Classic watches, watchmaking, antique tools, history, vintage ephemera and more!

Learn about mechanical timepieces and how they work, the history of the American watch industry and especially all about the Elgin National Watch Company! Check back for new content daily.

Although this is technically a blog, the content is not generally in a time-based sequence. You can find interesting items throughout. Down the page some is an alphabetical word cloud of keywords used here. A great way to dig in is to look through those topics and click anything you find interesting. You'll see all the relevant content.

Here are a few of my favorites!

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Do You Know?

From The American Horologist magazine, May, 1937

Do You Know?
Directed by 
W. H. Samelius, Chairman
Science of Horology and Technical Board

Pumice - A highly vesicular volcanic glass, produced by the extravasation of water vapor at a high temperature. A lava comes to the surface, hardened volcanic glass froth. It is used especially as a powder for smoothing and polishing.

Crocus - A deep yellow or red powder, the oxide of some metal, calcined to a deep yellow or red color. Especially the oxide of iron, thus produced from the salts of iron and is used as a polishing powder and pigment.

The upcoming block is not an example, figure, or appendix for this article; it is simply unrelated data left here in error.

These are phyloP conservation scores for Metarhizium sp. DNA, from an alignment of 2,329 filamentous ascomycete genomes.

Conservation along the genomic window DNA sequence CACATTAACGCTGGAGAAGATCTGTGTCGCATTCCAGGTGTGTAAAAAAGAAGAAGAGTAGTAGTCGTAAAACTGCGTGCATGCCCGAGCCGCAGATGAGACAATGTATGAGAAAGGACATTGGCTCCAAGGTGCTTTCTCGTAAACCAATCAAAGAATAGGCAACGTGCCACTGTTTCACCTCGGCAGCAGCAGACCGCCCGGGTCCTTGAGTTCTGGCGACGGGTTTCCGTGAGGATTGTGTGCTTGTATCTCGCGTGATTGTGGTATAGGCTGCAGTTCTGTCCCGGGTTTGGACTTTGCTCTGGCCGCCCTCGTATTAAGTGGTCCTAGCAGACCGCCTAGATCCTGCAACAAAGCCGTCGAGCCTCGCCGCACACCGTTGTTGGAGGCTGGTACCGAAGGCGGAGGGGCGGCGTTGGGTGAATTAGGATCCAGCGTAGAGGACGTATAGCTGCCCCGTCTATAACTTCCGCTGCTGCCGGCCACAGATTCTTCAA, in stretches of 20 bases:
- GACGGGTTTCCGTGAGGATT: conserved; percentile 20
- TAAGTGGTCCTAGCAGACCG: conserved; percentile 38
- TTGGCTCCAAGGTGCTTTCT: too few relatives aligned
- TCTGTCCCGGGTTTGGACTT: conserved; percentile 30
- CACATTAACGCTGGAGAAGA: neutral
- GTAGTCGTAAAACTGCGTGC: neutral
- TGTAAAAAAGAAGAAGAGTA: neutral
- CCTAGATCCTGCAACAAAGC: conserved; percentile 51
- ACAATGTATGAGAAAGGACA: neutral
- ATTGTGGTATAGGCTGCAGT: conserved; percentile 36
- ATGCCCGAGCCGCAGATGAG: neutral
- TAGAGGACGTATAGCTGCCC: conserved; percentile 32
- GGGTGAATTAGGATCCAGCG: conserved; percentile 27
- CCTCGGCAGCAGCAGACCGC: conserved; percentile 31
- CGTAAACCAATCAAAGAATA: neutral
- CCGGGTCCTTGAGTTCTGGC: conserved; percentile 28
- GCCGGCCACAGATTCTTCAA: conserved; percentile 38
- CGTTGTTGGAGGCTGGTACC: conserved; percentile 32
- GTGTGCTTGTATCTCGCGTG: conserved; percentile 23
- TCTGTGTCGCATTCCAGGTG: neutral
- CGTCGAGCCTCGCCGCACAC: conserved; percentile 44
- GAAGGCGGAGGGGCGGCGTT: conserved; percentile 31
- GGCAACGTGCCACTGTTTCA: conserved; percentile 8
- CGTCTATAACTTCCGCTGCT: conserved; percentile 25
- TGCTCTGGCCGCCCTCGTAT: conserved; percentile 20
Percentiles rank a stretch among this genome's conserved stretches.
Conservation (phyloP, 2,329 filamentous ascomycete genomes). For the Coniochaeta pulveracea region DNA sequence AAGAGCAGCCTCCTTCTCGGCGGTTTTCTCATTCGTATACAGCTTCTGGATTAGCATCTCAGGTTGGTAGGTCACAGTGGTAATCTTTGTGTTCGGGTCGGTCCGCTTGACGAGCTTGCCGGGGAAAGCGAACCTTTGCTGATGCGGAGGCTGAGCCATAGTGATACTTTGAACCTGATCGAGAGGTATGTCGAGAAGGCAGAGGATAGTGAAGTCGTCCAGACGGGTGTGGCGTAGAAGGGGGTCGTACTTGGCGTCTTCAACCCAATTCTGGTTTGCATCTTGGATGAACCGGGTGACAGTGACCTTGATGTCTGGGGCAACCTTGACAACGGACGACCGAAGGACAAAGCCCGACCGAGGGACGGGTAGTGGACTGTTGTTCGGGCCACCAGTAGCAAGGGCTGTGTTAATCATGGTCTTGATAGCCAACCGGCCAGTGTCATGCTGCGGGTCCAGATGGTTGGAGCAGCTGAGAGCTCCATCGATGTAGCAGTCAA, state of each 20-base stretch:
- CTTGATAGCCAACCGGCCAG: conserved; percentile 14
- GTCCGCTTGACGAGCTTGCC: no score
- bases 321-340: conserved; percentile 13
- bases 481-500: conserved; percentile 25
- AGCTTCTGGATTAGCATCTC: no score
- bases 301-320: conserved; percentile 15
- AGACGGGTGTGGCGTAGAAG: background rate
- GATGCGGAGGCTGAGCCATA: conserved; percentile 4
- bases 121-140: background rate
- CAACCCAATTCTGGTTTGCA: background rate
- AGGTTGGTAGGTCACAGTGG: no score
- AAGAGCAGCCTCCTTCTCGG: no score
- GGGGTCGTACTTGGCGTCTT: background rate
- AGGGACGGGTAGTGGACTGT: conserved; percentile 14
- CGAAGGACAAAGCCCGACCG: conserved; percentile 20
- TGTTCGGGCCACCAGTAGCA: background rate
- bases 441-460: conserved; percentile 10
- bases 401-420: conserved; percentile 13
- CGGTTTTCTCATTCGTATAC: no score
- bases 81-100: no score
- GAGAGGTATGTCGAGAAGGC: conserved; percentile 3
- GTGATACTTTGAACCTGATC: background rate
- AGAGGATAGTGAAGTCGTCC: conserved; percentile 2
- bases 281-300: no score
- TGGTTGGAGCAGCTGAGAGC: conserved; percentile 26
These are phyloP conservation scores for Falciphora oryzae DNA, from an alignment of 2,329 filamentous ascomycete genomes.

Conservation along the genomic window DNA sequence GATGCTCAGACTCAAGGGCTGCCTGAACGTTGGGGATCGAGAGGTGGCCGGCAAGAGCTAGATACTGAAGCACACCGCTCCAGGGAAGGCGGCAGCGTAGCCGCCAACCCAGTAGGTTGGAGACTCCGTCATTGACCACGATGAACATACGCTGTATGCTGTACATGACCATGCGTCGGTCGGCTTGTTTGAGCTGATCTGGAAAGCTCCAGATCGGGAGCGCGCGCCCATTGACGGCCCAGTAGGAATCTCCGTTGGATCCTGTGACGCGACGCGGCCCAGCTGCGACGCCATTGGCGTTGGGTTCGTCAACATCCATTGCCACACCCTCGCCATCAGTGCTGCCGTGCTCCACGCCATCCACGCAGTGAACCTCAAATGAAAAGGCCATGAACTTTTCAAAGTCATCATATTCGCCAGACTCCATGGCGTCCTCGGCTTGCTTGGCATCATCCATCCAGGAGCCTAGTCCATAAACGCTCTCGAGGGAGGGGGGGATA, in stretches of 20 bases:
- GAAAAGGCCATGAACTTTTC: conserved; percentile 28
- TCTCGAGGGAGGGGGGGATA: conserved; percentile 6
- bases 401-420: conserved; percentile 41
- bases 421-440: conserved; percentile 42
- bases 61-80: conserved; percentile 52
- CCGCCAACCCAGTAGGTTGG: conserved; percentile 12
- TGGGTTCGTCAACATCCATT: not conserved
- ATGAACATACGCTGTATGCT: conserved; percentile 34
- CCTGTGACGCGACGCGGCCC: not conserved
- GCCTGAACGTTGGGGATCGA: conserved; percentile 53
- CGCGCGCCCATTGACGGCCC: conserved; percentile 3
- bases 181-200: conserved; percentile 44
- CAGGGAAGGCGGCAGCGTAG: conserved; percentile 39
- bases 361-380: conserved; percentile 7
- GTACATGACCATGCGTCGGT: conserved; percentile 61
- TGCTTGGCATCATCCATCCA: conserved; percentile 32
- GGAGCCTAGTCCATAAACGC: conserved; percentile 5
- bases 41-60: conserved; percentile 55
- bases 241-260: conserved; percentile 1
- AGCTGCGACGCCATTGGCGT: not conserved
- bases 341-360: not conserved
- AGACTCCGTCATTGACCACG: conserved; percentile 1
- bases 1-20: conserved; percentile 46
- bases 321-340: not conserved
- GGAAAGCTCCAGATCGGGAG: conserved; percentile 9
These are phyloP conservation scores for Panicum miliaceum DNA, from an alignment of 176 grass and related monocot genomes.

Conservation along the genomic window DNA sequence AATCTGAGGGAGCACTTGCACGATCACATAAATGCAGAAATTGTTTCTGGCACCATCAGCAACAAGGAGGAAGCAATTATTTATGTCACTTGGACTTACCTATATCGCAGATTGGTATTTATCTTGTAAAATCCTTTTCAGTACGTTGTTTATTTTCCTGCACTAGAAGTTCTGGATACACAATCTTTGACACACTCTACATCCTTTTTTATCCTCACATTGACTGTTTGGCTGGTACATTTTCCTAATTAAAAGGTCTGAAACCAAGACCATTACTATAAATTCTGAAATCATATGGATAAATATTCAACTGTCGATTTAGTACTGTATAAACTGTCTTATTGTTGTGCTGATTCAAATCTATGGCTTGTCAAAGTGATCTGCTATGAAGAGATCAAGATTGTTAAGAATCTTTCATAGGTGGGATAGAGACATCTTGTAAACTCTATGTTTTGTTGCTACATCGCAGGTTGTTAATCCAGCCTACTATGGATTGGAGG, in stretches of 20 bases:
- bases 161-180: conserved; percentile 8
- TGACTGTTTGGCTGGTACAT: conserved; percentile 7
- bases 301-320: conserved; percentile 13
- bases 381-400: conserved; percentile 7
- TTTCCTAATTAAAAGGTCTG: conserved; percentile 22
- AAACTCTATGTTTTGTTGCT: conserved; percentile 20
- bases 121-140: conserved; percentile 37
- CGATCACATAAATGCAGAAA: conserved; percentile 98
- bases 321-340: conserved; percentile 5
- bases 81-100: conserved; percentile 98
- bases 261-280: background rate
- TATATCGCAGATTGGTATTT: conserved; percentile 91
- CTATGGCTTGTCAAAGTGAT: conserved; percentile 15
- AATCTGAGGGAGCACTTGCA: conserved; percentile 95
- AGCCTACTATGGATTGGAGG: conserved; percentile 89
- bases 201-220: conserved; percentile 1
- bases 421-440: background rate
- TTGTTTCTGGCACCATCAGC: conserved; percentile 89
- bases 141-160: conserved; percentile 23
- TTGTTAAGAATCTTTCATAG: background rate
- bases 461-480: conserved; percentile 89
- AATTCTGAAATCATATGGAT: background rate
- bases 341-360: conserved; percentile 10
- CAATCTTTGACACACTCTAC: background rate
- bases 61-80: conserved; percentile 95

Rouge - A red amorphous powder consisting of ferric oxide usually prepared by calcining ferrous sulphate. It is used in polishing glass, metals or gems. Jewelers rouge is a fine gently calcined variety. It is sometimes prepared from ferrous oxalate.

A skillful watchmaker one day reasoned with his customer, who complained about his watch.
"You complained," said he, "that your watch gained a minute a month.

"Very well, then you will congratulate yourself when you have listened to me. "You are aware that in your watch the balance is the regulator which makes five oscillations every second, which is 432,000 per day. So your watch is exposed to all vicissitudes which heat and cold occasion it, the varying weight of air and the shocking to which it is subjected. It has not varied more than a minute a month, or two seconds per day.

It has only acquired with each vibration of the balance a variation of one 216,000th part of a second.
"Judge, then, what must be the extreme perfection of the mechanism of this watch." From last reports the customer is satisfied that he is the possessor of a good timepiece.

We often hear of novelty clocks and contrivances. About 1875 a prominent watchmaker of Sweden invented a device which was attached inside of a door.  It was so made that when a caller rang the doorbell, a record was made on a paper dial as to just what time the caller rang the bell and for each time he rang, showing the intervals of time.

He also had a fine wire which projected from the underside of the door out into the hall. The idea was if it were a lady caller, her crinoline skirt would be very liable to come in contact with the wire, moving it slightly, and this slight movement was recorded on a dial, thereby showing a lady had called.  So, you see, the inventor could tell if a lady or gentleman called, what time they called, how many times they rang the bell and how long they waited between rings.

Another watchmaker conceived the idea for a self-winding clock. He had levers attached to the inside of the front door, which were connected to the winding mechanism of his clock by means of cables, so each time the door was opened and closed the clock would be automatically wound. 

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